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Continued flight in poor weather led to 2019 Cessna Caravan floatplane crash in Canada
10 March 2021

In its investigation report released today, the Transportation Safety Board of Canada (TSB) found that the decision to continue flying in poor weather led to the fatal July 2019 controlled flight into terrain occurrence on Addenbroke Island, British Columbia (BC).

On 26 July 2019, at around 9:30 local time, a float-equipped Cessna 208 Caravan aircraft, operated by Seair Seaplanes, departed Vancouver International Water Aerodrome, BC, for a visual flight rules (VFR) flight to a fishing lodge near Port Hardy, BC, with one pilot and eight passengers on board. At 11:04 local time, the aircraft struck the hillside of Addenbroke Island, 9.7 nautical miles from the destination. The pilot and three of the passengers were fatally injured. Four of the surviving passengers received serious injuries, and one received minor injuries. The aircraft was destroyed.

The investigation found that the flight departed the Vancouver International Water Aerodrome despite reported and forecasted weather conditions that were below VFR requirements near the destination, and that the decision to depart may have been influenced by group dynamics. After encountering poor weather conditions, the pilot continued the flight in reduced visibility, without recognizing the proximity to terrain, and subsequently impacted the rising terrain of Addenbroke Island.

Although the aircraft was equipped with advanced avionics devices (G1000), they were configured in a way that made the system ineffective at alerting the pilot to the rising terrain ahead. Additionally, the pilot’s attention, vigilance and general cognitive function were likely influenced to some degree by fatigue. Although the aircraft was equipped to capture flight data, Seair had not established a flight data monitoring (FDM) program, nor was it required to by regulation.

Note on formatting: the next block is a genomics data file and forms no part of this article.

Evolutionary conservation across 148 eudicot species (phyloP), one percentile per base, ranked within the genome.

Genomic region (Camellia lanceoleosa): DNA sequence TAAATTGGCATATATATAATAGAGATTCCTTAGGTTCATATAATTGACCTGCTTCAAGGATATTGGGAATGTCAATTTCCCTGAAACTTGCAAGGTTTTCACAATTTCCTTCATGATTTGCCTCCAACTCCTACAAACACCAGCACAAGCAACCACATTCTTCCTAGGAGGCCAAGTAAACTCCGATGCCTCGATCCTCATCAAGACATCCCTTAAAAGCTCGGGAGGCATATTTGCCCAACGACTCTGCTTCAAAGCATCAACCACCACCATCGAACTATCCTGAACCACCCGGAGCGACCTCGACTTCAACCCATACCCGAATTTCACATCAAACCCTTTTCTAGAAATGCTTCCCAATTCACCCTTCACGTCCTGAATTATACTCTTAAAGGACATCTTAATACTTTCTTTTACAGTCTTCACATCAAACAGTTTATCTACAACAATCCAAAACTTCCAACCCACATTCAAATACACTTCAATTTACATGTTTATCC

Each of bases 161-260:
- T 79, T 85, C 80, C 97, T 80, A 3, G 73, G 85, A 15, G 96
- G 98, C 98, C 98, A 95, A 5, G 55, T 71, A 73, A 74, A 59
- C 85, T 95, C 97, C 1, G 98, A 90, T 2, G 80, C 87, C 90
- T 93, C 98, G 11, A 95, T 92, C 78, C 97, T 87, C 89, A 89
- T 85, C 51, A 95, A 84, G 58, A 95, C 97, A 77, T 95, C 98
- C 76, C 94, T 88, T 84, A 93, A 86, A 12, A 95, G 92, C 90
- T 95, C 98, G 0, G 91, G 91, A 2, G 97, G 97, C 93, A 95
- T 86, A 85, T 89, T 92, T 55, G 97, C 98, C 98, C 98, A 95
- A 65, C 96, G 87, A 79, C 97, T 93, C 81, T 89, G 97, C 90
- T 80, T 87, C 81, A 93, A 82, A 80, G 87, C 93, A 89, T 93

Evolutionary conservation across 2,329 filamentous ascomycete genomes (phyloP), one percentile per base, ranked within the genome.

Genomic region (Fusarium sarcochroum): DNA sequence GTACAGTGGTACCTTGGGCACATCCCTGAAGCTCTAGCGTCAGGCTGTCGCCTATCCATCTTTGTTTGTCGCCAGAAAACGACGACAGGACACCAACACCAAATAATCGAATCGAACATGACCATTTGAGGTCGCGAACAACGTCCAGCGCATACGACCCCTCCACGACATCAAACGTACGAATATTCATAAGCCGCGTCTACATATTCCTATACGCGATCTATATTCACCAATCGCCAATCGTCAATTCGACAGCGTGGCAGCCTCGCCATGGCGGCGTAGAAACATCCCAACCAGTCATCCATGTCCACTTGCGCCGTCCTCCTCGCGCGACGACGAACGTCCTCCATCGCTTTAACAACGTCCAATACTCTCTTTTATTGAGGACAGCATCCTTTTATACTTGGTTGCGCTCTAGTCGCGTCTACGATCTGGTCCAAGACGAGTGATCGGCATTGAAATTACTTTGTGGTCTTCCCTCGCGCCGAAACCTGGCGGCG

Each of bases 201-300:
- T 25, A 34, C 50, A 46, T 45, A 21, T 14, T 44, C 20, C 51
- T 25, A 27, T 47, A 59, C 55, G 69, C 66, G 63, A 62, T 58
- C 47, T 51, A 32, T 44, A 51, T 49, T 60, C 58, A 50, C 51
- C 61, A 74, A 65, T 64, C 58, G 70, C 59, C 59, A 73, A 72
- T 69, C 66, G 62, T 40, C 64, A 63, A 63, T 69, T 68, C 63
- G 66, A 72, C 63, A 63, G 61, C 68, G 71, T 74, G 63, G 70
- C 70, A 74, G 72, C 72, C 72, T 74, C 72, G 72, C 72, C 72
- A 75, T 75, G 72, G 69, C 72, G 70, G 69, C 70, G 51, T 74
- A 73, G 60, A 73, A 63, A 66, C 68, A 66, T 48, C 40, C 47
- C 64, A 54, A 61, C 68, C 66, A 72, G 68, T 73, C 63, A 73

However, air operators are not alone in monitoring for safe operations. Following this occurrence, Transport Canada (TC) did not conduct any reactive surveillance, initiate new surveillance activities, escalate upcoming surveillance activities, or conduct targeted or compliance inspections. If TC does not apply sufficient oversight of operators, there is a risk that air operators will be non-compliant with regulations or drift toward unsafe practices, thereby reducing safety margins.

Following the occurrence, Seair contracted an aviation consulting company to conduct an operational and maintenance review, updated its standard operating procedures to highlight the limitations of the autopilot system, and added an acceptable use policy on personal electronic devices in the cockpit.